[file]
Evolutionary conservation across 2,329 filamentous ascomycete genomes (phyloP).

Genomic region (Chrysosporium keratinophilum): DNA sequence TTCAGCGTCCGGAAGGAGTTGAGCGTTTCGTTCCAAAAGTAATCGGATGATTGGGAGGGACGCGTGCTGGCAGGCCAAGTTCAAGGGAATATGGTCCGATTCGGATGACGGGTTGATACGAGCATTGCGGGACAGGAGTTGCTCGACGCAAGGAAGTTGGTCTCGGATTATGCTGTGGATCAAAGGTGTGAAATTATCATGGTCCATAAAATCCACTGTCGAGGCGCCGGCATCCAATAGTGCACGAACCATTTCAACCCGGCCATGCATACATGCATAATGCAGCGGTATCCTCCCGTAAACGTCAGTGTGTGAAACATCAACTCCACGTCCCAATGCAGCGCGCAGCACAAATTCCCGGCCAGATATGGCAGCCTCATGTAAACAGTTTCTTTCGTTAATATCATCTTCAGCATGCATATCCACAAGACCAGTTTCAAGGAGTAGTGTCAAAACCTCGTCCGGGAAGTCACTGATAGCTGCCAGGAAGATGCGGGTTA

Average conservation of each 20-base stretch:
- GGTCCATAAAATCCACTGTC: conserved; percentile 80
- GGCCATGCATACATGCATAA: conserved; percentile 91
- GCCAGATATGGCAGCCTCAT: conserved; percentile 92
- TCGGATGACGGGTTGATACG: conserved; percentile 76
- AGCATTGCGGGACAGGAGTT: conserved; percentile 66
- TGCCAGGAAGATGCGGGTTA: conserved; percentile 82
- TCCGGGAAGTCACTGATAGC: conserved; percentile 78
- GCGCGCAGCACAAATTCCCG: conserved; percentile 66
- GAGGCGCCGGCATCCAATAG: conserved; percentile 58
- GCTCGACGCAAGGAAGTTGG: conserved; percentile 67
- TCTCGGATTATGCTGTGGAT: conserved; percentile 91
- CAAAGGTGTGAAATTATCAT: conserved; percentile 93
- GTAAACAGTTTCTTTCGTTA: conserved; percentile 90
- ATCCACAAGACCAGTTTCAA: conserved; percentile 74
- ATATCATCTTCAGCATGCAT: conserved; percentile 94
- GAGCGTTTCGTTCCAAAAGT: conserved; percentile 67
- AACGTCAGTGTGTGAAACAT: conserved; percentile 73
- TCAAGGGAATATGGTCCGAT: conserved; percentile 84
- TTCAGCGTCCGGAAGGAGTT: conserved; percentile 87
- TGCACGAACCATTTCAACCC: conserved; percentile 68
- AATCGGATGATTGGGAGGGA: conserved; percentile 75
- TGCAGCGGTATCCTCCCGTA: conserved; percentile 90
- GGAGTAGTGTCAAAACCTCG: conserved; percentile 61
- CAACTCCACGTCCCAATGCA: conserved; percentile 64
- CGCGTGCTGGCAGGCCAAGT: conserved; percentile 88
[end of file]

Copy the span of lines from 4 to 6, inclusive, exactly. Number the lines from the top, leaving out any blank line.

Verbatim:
- GGTCCATAAAATCCACTGTC: conserved; percentile 80
- GGCCATGCATACATGCATAA: conserved; percentile 91
- GCCAGATATGGCAGCCTCAT: conserved; percentile 92